On Wednesday, Bank of America's (NYSE:BAC) chief financial officer Bruce Thompson presented at this year's Barclays Global Financial Services Conference in New York. He covered virtually every aspect of the bank's operations, from its wealth management division to its continued struggles on the residential real estate front. What follows, in turn, are the most revealing charts included in Thompson's presentation.
1. Revenue diversification
The issue of revenue diversification is one that's always on the minds of bankers because it allows them to hedge their net income through various interest rate cycles.
Speaking generally, in an ideal environment, this diversification starts with a roughly even split between interest and noninterest income. The CFO of Wells Fargo (NYSE:WFC) even went so far in his presentation at the same conference to note that its superior performance "reflects our strong revenue diversification with a 50/50 split between spread and fee income."
Beyond the larger scale differentiation between interest and noninterest income, Bank of America has the advantage of deriving revenue from a wide variety of different business lines -- from consumer and business banking to investment and corporate banking to wealth management. This is reflected in the chart on the left, which breaks down the bank's aggregate revenue by operating division.
2. Expense management
If there's one thing that's kept Bank of America down over the last few years, it's expenses.
The bank's 81% efficiency ratio says it all; the average of its peers is 65%. This means it costs Bank of America 16 percentage points more to produce every $1 dollar in revenue than it costs its competitors. Even Citigroup (NYSE:C), which is widely referred to as the "basket case of Wall Street," handily outperforms Bank of America in this regard, with a 73% efficiency ratio for the 12 months ended Dec. 31, 2012.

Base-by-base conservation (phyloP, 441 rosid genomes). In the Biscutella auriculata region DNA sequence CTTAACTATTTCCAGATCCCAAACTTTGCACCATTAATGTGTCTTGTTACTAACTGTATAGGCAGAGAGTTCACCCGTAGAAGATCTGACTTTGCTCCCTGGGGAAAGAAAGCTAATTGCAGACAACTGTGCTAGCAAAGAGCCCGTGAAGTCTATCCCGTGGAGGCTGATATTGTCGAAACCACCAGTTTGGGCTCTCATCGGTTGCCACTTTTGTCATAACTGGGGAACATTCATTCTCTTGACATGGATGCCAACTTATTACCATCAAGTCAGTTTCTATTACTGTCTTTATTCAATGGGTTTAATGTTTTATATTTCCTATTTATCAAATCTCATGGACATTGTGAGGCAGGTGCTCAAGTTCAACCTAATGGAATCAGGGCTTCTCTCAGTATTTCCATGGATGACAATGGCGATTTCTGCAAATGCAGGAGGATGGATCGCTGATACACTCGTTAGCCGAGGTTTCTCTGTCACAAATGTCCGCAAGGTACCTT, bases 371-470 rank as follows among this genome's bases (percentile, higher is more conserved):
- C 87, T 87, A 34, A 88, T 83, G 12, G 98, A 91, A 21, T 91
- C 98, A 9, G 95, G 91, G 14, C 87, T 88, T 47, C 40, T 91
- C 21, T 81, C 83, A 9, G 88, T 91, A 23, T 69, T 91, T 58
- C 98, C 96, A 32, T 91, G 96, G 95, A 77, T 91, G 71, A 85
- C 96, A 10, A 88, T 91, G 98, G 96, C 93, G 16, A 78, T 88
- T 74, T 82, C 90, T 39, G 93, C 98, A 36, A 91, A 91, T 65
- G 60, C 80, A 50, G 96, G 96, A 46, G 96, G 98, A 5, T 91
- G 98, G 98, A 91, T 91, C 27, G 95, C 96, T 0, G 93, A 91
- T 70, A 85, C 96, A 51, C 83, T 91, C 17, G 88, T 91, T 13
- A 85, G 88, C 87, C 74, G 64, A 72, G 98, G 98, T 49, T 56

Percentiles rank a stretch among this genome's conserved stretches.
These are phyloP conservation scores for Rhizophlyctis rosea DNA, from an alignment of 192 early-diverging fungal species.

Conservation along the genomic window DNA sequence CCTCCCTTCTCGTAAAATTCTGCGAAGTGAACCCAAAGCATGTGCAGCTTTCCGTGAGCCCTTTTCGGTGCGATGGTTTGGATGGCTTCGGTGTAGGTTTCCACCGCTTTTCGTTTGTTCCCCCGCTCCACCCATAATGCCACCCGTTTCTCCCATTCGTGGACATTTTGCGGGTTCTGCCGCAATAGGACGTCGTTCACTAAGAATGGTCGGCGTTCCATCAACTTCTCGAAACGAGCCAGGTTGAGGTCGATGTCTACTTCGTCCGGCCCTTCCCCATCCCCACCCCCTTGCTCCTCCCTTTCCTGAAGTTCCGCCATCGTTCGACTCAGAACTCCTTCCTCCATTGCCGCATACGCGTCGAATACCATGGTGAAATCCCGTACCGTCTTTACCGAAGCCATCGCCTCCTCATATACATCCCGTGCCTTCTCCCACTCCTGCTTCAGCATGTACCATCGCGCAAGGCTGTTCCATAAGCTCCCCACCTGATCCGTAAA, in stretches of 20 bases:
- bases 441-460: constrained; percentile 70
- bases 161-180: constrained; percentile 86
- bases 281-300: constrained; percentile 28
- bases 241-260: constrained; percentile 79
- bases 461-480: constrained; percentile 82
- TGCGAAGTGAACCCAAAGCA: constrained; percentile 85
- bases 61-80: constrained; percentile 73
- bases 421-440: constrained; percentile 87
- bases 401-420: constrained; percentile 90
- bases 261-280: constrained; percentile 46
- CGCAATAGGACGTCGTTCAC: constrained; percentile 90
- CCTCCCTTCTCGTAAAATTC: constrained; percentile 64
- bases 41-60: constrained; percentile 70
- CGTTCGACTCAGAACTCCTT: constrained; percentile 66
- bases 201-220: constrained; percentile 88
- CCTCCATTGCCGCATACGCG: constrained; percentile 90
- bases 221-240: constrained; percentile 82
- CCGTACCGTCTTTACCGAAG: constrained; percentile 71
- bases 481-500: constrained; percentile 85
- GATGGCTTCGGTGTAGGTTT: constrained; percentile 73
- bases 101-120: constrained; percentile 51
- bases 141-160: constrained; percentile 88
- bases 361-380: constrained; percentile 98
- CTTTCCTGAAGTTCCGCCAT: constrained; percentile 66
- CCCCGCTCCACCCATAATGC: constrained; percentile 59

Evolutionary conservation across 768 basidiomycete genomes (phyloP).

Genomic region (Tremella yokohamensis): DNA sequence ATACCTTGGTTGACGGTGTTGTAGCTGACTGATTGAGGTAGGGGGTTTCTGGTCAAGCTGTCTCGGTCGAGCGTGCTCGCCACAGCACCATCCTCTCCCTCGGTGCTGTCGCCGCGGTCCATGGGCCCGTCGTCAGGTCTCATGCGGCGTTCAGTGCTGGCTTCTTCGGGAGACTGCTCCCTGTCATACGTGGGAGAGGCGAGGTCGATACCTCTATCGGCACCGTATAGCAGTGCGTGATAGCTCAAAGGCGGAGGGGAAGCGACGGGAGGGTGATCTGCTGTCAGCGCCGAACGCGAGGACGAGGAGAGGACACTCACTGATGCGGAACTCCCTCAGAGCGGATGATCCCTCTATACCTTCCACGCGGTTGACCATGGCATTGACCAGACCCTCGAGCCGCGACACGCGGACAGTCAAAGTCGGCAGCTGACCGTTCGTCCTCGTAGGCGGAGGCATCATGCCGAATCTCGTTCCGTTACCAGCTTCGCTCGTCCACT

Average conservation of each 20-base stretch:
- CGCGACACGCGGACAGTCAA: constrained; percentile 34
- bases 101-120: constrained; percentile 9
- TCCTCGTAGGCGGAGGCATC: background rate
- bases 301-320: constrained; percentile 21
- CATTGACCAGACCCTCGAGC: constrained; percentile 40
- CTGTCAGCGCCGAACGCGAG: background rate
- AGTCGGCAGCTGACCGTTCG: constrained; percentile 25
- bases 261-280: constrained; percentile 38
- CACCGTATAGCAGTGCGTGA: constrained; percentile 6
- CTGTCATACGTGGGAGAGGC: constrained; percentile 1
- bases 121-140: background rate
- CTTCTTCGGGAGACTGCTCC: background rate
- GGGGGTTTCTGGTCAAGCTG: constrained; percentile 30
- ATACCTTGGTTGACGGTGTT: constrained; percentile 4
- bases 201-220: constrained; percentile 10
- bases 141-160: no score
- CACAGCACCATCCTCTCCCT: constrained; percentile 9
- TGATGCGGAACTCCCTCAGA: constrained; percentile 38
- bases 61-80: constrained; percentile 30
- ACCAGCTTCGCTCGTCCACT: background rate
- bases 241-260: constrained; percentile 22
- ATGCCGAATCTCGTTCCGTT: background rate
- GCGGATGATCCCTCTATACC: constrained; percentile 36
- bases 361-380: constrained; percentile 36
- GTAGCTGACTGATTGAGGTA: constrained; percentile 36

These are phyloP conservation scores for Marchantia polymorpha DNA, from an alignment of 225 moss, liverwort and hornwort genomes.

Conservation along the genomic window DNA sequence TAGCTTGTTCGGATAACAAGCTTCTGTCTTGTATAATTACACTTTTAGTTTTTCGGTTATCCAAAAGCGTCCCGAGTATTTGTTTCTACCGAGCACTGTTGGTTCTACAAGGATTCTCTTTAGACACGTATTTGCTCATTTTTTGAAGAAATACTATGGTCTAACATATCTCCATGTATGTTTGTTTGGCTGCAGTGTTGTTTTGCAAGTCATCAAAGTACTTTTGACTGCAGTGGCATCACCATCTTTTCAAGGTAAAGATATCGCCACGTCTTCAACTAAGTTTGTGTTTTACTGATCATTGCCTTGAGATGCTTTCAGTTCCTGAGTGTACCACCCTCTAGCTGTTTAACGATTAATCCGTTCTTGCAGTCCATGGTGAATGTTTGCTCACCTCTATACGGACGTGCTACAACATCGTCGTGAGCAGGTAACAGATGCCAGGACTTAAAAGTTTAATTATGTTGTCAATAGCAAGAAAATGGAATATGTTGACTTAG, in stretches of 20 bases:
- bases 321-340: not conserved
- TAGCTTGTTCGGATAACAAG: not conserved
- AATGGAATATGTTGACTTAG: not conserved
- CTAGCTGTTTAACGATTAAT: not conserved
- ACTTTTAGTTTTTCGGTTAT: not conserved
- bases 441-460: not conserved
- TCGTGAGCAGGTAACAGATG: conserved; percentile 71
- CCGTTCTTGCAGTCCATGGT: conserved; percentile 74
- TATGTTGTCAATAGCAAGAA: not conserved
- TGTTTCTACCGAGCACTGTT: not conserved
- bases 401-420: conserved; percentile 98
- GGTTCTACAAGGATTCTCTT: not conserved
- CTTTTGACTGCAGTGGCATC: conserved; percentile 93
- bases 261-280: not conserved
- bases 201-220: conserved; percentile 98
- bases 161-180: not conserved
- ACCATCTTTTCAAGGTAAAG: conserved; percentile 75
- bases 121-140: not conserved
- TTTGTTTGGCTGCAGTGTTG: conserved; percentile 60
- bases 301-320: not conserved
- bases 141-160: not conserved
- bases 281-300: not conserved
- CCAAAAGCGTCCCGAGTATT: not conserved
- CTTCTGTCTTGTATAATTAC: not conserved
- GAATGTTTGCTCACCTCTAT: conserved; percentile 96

The good news is that Bank of America is making progress on this front. As you can see in the figure to the left, it has three expense initiatives under way. The first concerns litigation expenses, which have dropped by $1.8 billion over the last 12 months. The second involves expenses related to Bank of America's legacy real estate assets. These are down by $300 million over the same time period. And the final one is related to Project BAC, which is a wider-ranging effort to bring down overhead by $2 billion by the end of 2015.
With respect to the latter in particular, one of the ways it's cutting expenses is by reducing its headcount. And over the last two years, it's shaved over 30,000 full-time employees off its payrolls. In addition, once its legacy assets are fully and finally disposed of, there's room for an additional reduction of 32,000.
3. Customer behavior
Every bank right now is trying to figure out how to streamline the customer experience. By transforming banking transaction into self-service activities via ATMs, smartphones, or the Internet, the nation's largest lenders are making it cheaper to offer the very same services. This is the reason, for instance, that Bank of the Internet (NASDAQ:BOFI) has an efficiency ratio below 40%, as it's not weighed down by a vast and expensive branch network.
In Bank of America's case, this transformation is marked by two trends: a reduction in its branch count and the proliferation of its mobile banking platform. And as you can see in the accompanying chart, it's making progress in both regards.
The Foolish bottom line
At the end of the day, picking great stocks is all about picking great companies. The two are inseparable. And one way to accomplish the latter is by scavenging through industry presentations that don't normally see the light of day outside of Wall Street.
John Maxfield owns shares of Bank of America. The Motley Fool recommends Bank of America, BofI Holding, and Wells Fargo. The Motley Fool owns shares of Bank of America, BofI Holding, Citigroup, and Wells Fargo. Try any of our Foolish newsletter services free for 30 days. We Fools may not all hold the same opinions, but we all believe that considering a diverse range of insights makes us better investors. The Motley Fool has a disclosure policy.